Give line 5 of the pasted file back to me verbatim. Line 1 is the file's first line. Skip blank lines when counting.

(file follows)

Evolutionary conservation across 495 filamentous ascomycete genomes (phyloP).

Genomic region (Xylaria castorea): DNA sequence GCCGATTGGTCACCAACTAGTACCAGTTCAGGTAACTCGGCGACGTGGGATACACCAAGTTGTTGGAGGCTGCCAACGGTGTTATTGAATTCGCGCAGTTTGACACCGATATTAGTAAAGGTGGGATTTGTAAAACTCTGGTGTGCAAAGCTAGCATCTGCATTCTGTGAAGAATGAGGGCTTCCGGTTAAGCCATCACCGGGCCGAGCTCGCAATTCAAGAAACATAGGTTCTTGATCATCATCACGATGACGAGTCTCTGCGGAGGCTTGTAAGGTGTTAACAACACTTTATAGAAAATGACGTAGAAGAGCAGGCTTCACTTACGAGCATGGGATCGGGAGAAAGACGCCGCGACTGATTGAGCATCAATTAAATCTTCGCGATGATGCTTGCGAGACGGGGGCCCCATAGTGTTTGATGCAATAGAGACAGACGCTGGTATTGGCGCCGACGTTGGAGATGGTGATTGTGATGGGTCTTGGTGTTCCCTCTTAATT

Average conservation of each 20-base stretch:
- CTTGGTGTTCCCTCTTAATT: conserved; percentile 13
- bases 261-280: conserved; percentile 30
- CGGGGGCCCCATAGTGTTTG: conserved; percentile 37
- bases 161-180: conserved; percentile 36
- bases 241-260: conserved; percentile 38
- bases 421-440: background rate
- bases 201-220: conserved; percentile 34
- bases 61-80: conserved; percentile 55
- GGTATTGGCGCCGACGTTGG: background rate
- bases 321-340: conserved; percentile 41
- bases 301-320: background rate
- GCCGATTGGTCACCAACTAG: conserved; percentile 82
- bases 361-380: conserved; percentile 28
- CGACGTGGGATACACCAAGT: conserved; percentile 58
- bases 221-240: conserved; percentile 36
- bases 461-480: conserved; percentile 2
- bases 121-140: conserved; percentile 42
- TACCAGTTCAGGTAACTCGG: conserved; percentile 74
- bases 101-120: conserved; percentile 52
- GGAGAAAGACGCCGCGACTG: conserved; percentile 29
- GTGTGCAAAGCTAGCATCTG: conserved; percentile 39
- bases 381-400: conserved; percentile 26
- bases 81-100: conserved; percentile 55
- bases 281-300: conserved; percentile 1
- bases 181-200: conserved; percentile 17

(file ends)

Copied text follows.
- bases 261-280: conserved; percentile 30